A Garda investigation into prolonged sexual abuse at a HSE-run disability centre in Co Donegal has closed, potentially clearing the way for publication of a damning report into the case within weeks.
The Director of Public Prosecutions (DPP) has instructed that there should be no prosecution in relation to 108 alleged sexual assaults on at least 18 intellectually disabled adults, between 2003 and 2016 at the Sean O'Hare unit at the Ard Gréine Court complex in Stranorlar, Co Donegal.
The unpublished report, from the National Independent Review Panel (NIRP), completed in August 2020, found "devastating" abuse had been perpetrated on mainly non-verbal adults by another resident, who is given the pseudonym "Brandon" in the report, with the "full knowledge of staff and management".
These included molestation, entering residents' beds at night, exposing himself, prolonged and loud masturbation close to residents, and possibly rape. Brandon was discharged in 2016 and died last year in a nursing home.
None of the victims’ families were told about the abuse until December 2018, by which time at least one of the victims had died.
The report notes gardaí told the review team in February 2020 an investigation was ongoing into “allegations of sexual abuse of patients” in the centre, and “also into the alleged withholding of information on the sexual abuse of patients by staff employed by the HSE”.
The HSE said last week it had been requested by gardaí, on October 14th, to delay publication of the 67-page report, while gardaí completed their investigations.
In a statement to The Irish Times this week, the Garda said it submitted an investigation file to the DPP in August 2021 “who has directed ‘no prosecution’ in this case”. The Garda said it could not comment on the draft executive summary of the contents of which it “ has not yet had the opportunity to respond to the HSE on” nor could it comment on the content of the substantive report as it had “not seen its contents”.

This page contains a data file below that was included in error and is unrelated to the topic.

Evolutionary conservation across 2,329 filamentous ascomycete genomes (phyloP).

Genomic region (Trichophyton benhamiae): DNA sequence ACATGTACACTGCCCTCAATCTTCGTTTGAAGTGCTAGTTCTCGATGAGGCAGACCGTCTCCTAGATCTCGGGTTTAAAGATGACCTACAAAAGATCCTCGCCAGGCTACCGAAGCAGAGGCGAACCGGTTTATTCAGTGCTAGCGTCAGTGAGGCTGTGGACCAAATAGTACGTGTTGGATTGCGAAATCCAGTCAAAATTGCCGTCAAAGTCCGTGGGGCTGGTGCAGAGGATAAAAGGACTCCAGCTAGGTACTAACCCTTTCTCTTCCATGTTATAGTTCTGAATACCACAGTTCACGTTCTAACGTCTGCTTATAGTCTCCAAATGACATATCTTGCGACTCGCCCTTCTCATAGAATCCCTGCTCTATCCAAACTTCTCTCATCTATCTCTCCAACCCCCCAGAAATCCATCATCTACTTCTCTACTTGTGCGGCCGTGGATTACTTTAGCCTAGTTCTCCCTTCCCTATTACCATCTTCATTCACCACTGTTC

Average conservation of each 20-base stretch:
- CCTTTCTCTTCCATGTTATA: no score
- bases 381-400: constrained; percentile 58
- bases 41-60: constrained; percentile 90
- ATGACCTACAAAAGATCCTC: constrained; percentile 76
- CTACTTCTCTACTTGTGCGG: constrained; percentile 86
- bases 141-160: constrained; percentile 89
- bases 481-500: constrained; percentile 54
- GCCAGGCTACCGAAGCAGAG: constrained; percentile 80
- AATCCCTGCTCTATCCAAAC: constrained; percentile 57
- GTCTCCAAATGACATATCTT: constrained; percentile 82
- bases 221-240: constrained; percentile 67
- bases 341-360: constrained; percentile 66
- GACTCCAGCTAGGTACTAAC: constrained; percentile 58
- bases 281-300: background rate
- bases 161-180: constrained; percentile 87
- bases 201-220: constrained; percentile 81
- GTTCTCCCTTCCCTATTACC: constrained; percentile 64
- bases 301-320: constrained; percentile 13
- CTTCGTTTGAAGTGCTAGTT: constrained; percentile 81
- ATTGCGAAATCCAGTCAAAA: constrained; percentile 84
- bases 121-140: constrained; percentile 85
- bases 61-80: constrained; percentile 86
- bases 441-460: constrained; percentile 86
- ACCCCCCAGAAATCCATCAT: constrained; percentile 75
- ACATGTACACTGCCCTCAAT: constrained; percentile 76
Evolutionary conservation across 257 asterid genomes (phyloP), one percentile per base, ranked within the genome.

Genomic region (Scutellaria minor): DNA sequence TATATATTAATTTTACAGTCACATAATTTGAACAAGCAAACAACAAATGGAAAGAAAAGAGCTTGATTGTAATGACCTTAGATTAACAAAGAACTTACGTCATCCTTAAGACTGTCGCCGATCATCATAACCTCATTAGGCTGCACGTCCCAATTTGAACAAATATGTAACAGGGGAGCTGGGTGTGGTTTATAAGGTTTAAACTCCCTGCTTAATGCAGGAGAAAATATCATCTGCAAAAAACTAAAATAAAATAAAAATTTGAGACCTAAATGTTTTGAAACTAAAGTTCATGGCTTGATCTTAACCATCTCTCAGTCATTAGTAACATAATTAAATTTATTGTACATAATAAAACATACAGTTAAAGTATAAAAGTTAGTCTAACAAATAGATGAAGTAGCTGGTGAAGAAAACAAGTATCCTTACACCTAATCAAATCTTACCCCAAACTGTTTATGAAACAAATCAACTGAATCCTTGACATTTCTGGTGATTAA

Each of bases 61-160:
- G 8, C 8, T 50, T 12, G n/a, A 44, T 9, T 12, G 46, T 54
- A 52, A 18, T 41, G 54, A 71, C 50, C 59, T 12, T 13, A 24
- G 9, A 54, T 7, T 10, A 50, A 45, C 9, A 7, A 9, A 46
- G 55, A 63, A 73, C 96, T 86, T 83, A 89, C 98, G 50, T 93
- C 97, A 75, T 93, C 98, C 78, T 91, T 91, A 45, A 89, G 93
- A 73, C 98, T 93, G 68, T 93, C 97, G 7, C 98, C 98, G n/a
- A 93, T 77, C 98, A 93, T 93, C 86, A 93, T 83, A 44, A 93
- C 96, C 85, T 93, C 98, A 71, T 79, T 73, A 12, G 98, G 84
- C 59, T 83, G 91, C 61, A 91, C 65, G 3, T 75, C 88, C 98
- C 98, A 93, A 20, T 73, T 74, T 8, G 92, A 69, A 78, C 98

A Garda spokesman said the case was closed unless further evidence warranted it being reopened. A HSE spokesman said it understood the complainant in this case had 28 days to appeal the DPP decision.
Minister of State for Disabilities, Anne Rabbitte, who was not provided with the report until July and only after referring in the Dáil to the HSE's "repeated refusal" to let her have a copy, has reiterated her call for the full report to be published. Families of Brandon's victims who have spoken to The Irish Times also want the full report published.
The HSE said it will publish only the 13-page executive summary. Among the components this would exclude are detailed quotes from staff and external experts through the 13-year period demanding action to protect residents.
The HSE said it had agreed with a a Garda request on October 14th not to proceed with publishing the detailed executive summary. It said it provided this document to the Garda seeking permission to publish and “and will do so immediately when such permission is forthcoming”.